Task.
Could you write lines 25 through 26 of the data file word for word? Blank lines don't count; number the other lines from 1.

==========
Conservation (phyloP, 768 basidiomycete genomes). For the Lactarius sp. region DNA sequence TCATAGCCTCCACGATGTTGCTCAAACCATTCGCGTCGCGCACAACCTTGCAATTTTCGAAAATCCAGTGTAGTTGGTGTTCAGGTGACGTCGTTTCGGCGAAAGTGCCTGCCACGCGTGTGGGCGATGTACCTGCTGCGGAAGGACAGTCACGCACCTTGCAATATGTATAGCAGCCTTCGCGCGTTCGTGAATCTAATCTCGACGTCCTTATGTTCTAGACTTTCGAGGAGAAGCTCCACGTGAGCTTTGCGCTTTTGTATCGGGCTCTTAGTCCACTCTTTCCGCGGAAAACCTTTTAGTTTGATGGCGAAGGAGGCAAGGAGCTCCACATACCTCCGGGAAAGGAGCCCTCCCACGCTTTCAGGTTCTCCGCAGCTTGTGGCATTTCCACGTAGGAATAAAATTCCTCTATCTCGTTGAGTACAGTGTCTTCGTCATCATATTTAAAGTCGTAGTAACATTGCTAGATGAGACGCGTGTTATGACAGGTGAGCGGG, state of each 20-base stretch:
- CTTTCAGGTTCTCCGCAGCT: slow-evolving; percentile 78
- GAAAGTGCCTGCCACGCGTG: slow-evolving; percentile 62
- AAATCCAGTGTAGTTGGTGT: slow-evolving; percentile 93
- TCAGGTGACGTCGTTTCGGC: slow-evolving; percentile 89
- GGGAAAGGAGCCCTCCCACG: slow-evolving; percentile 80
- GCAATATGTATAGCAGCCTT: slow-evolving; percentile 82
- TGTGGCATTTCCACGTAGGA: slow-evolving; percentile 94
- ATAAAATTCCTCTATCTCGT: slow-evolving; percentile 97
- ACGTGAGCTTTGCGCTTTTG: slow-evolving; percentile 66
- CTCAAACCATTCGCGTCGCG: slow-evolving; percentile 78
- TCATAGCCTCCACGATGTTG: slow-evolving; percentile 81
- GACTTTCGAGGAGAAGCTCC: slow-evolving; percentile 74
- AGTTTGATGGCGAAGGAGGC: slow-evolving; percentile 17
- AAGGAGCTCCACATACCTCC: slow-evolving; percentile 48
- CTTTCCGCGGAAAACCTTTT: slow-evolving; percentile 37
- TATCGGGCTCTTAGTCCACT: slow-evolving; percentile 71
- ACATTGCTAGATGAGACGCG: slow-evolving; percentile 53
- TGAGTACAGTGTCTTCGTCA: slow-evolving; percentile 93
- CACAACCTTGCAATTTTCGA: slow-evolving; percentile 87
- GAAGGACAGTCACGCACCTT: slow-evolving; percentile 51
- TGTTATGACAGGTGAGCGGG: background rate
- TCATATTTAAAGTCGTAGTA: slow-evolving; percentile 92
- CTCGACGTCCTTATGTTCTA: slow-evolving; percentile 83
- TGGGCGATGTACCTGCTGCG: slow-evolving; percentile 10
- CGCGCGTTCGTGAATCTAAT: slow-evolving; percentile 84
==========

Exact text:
- TGGGCGATGTACCTGCTGCG: slow-evolving; percentile 10
- CGCGCGTTCGTGAATCTAAT: slow-evolving; percentile 84